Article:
Delaware Vote Tracker

Bill that raises the Age of Juvenile Prosecution to 12 passes House

The House also passed House Bill 115 Thursday by a vote of 40-0-1. The bill, sponsored by Rep. Nnamdi Chukwuocha, the measure would end the prosecution of children under 12, except for the most serious charges, and would bar transferring juveniles under 16 to Superior Court.

Scientific research has determined that youths’ brains are still developing well into adulthood, and HB 115 would take that into account by setting a minimum age of prosecution. Children in Delaware have minimum ages set for many things: getting a driver’s license, enlisting in the military, applying for a loan or opening a credit card, using a tanning bed, drinking alcohol, and buying tickets to an R-rated movie.

Under HB 115, juveniles under 12 could only be criminally charged with serious offenses such as murder, first- or second-degree rap or using a firearm. Juveniles under 12 who otherwise would be charged with less serious offenses would be referred to the Juvenile Offender Civil Citation Program.

House Bill 115 SponsorsYes VotesNo Votes
Chukwuocha, Dorsey Walker, Heffernan, Cooke, Griffith, K.Johnson, Kowalko, Lambert, Longhurst, Lynn, Morrison, WIlson-AntonHouse Passed 40-0-1. Baumbach Bennett Bentz Bolden Brady Bush Carson Chukwuocha Cooke Dorsey-Walker Griffith Heffernan K.Johnson K.Williams Kowalko Lambert Longhurst Matthews Minor-Brown Mitchell Morrison Osienski S.Moore Schwartzkopf Wilson-Anton  Briggs King Collins D.Short Dukes Gray Hensley M.Smith Morris Postles Ramone Shupe Smyk Spiegelman Vanderwende YearickLynn (Absent)
Townsend, Brown, S.McBride, Paradee, Sokola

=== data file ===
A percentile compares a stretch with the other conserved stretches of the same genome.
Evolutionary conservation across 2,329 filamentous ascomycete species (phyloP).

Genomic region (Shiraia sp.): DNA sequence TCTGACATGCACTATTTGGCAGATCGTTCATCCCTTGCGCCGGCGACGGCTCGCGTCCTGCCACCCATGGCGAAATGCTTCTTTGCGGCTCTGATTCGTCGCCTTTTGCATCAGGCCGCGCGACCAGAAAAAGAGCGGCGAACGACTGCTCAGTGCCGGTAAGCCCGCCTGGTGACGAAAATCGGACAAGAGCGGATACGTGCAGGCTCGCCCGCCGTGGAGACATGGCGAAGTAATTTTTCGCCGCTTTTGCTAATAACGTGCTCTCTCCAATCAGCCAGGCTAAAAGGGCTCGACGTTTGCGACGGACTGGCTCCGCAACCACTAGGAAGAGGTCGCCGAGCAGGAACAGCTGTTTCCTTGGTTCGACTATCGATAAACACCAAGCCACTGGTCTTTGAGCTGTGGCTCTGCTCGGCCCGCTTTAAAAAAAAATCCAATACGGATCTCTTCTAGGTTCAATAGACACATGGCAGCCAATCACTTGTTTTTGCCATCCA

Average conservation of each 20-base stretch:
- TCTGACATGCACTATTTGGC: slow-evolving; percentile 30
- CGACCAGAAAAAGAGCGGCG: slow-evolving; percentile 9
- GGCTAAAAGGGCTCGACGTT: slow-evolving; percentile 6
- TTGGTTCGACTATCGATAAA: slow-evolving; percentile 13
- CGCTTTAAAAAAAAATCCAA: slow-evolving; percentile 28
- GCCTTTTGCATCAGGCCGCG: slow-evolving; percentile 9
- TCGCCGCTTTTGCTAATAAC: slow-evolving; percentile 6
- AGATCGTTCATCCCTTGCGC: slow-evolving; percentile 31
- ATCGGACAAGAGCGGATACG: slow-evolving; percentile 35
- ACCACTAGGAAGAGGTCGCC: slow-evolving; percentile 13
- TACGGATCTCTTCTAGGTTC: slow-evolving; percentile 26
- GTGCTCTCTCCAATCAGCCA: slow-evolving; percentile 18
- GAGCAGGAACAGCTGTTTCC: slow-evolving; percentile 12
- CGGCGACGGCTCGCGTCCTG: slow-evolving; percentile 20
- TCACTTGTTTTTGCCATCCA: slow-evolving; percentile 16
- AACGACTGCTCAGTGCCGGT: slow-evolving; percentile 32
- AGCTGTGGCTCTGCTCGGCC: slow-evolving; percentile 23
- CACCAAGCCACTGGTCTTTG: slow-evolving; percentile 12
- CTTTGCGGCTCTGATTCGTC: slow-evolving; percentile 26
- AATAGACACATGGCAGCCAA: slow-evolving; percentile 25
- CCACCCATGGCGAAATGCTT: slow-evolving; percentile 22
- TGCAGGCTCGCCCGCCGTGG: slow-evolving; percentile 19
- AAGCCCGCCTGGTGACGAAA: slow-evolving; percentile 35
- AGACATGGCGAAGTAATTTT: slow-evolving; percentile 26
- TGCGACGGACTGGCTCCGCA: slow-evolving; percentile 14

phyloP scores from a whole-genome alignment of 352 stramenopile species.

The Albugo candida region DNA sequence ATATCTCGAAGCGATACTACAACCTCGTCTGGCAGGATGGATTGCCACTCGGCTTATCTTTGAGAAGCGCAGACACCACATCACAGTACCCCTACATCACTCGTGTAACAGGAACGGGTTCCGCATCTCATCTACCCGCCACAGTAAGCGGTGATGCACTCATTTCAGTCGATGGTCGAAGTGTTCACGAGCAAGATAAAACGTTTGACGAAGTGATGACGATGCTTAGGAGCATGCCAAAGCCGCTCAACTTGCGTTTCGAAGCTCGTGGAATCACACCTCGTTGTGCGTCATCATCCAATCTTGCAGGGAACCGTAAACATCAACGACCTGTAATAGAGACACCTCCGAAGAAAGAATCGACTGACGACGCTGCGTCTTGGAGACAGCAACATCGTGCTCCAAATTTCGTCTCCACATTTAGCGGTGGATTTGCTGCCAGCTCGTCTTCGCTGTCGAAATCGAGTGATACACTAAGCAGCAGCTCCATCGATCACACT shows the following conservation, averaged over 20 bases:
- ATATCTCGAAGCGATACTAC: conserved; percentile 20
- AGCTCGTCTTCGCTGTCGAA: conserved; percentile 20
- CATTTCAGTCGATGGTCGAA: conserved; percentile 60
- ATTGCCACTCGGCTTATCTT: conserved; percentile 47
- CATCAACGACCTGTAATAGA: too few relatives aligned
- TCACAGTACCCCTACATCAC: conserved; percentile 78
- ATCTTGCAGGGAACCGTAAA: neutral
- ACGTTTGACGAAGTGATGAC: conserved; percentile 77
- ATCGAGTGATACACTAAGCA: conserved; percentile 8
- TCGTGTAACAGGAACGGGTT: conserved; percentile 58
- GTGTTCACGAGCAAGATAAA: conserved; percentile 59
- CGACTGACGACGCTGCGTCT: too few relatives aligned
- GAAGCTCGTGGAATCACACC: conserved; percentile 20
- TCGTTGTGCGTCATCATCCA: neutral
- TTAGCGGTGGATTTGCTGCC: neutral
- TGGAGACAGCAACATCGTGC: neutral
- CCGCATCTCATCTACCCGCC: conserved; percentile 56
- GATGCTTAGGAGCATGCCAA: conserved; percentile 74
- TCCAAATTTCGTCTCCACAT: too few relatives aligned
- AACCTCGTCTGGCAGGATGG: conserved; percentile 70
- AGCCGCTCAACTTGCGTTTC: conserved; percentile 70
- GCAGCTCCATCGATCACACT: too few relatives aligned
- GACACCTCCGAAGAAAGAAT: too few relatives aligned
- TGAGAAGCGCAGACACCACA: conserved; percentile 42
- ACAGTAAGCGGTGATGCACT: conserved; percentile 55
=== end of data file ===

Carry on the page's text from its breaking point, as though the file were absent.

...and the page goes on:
Current Status —

“Adolescents’ brains aren’t fully developed until they’re in their mid-20s, so charging 10-year-olds with crimes only damages the child’s future. Too many lives have been sent down a dark path because of a youthful mistake,” said Rep. Chukwuocha. “There are better ways to hold young children accountable for minor incidents without causing lifelong problems by putting them into the criminal justice system at such a young age.”

“Our laws do not, and should not, treat children the same as adults for the simple reason that they are not the same physiologically, emotionally or developmentally,” said Senate Majority Leader Bryan Townsend, the Senate prime sponsor of HB 115. “The science on this is clear and should be reflected in our justice system. A child under the age of 12 who commits a crime short of the most egregious violent offenses is best served by interventions, support and a second chance, not a criminal sentence that will follow them for the rest of their lives.”

HB 115 heads to the Senate for consideration.

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